How come Educational?

The following text is numbered and set out in visible tables. Readability will be better at full (14") screen width and depth, and about 14pt display.
1. What is an 'Educational' website? This reminds me of a little paperback by Chanan and Gilchrist called 'What School is For', of A. S. Neill and the 70's radicals Ivan Illich and Paulo Freire.

No doubt ('waggishly') some websites ARE 'an education'. Perhaps Sellafield and BNFL produce 'educational' websites? Then there's The BBC.

Political and Business websites may strive to 'educate' their public. Are all websites produced by schools, colleges and universities 'educational websites'? And is this still true even if they are anything but educational, just a sales-pitch or showcases for student work?

2. As a piece of writing may be 'informational' (even informative!), 'instructional' (is this 'educational'?), 'entertaining' or 'persuasive', fictional and a great many other things, so might a web-page or website be any or all of these things.

Although (non-linear) 'hypertext' is the key feature of the web, and other aspects of the technology including 'multi-media' are important, a website, just like any other medium of communication and expression, should be considered in terms of its purpose, intended audience, authorial intent and authority, and its provenance. (ie., in English, "who wrote it, who for, when, where and why?").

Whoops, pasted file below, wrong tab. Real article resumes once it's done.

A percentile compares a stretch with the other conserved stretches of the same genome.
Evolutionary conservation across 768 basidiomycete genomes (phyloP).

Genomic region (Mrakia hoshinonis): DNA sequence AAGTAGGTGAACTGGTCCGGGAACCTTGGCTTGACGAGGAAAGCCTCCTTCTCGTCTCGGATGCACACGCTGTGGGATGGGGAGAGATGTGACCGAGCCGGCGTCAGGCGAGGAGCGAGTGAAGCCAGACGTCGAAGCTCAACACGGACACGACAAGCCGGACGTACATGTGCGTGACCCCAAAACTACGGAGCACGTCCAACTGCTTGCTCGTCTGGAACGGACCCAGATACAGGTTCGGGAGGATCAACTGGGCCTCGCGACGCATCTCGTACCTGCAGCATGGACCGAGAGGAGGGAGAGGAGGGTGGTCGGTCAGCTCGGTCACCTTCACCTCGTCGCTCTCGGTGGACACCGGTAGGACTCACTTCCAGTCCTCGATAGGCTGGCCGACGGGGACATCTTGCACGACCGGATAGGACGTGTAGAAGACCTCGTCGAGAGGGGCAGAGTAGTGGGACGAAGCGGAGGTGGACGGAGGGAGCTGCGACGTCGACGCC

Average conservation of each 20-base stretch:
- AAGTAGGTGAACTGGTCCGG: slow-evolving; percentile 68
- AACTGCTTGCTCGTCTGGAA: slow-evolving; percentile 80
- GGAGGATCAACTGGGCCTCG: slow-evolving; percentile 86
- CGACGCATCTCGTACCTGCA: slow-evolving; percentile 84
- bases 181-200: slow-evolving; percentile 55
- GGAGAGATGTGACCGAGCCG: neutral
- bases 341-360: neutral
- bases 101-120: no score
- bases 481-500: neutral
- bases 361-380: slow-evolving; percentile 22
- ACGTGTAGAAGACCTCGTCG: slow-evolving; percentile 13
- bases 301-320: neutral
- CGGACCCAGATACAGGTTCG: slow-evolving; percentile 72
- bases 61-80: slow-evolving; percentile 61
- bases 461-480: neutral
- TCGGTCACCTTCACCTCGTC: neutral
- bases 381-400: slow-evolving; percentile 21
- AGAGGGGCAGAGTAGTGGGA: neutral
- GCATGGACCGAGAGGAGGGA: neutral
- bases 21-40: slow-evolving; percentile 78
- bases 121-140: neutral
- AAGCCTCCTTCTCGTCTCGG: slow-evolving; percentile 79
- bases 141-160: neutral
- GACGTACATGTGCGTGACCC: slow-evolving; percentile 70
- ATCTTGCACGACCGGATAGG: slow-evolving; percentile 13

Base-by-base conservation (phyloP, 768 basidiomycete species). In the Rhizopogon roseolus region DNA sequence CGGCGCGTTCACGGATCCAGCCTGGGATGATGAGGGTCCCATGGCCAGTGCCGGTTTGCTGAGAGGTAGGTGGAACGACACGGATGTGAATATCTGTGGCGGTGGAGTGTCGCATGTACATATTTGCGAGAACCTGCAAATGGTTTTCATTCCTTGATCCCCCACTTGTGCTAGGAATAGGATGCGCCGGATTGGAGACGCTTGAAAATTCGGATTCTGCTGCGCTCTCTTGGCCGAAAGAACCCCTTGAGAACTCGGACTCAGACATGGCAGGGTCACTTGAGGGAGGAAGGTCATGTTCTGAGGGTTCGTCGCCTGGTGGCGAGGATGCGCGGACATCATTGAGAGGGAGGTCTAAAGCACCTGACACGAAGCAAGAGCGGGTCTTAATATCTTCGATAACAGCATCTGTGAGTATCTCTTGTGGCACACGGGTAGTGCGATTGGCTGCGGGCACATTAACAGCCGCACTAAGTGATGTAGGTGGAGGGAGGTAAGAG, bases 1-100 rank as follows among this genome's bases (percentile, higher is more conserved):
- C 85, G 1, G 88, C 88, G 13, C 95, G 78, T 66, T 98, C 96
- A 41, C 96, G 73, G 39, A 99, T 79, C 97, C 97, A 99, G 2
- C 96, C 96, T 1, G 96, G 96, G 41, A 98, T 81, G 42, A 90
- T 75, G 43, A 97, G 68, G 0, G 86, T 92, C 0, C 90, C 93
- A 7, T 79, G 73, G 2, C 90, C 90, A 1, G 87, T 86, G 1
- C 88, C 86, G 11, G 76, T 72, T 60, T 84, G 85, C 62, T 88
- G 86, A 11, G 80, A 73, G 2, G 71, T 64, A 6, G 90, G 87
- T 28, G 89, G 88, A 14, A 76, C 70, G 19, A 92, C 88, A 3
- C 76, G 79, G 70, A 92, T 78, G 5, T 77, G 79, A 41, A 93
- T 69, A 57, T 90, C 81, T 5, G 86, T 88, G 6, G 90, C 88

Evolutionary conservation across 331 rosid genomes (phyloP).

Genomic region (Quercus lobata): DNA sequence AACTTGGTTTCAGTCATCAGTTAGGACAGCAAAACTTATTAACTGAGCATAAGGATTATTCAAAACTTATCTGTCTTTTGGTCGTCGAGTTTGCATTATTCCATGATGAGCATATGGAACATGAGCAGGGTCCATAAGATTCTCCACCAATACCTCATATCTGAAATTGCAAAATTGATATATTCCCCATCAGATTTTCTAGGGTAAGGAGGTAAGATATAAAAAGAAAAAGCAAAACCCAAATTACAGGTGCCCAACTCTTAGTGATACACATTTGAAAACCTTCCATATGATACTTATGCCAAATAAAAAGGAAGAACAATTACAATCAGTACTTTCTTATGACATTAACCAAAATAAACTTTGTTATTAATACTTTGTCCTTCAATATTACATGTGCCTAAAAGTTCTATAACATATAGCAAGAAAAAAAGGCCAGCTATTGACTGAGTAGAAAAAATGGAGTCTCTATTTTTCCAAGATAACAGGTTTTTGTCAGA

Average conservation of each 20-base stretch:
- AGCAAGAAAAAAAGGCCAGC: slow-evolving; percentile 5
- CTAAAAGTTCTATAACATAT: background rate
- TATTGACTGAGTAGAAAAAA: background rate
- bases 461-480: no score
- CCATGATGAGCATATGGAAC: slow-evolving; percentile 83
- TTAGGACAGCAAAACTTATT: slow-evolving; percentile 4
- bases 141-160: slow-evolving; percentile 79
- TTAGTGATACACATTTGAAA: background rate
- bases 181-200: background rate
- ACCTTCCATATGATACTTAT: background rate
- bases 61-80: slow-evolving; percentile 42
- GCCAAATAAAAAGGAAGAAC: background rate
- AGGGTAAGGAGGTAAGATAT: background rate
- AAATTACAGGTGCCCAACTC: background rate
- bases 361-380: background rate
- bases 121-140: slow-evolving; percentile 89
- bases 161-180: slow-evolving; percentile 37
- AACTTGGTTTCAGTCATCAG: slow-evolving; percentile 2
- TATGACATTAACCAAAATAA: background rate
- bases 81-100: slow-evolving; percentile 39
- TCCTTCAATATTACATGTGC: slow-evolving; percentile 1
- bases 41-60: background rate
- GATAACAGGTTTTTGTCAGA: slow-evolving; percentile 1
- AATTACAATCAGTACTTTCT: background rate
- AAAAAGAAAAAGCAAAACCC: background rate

3. Terms such as 'accuracy', 'realism', 'effectiveness', 'genre', 'style' and 'content' can also be applied to the web as they may be to writing, speech, film, TV, radio and theatre.

The present tendency to 'hype' the web and the internet as an entertainment, advertising/ marketing and broadcast, 'multicast' or 'nichecast' channel or medium entirely misses the point. Who cares if the Net is just another 200 or 20,000 'TV' channels or a more efficient method of delivering junk mail?

More of the 'same' (News International, or Virgin Music Group - one of the 'best' examples of how to abuse the internet and patronise your audience, even the BBC) is not the future of the Net.

4. Our global media and businesses see it largely in terms of the present, perhaps as 500 years ago the printing press was seen as just a cheap way of producing 'manuscripts'. The future will be as different because of the communication possibilities of the internet as our present has been because of the printing press and all the other technological, political, economic and 'educational' processes it made possible.

Whether your website is educational, commercial, personal, political, technical, social or academic, you should not lose sight of your purposes and intended audiences, however 'mixed' these may be. The potential is as varied as that of the printing press, TV, video, CD, radio and telephone combined and like the press, primarily a communication rather than just an entertainment medium.

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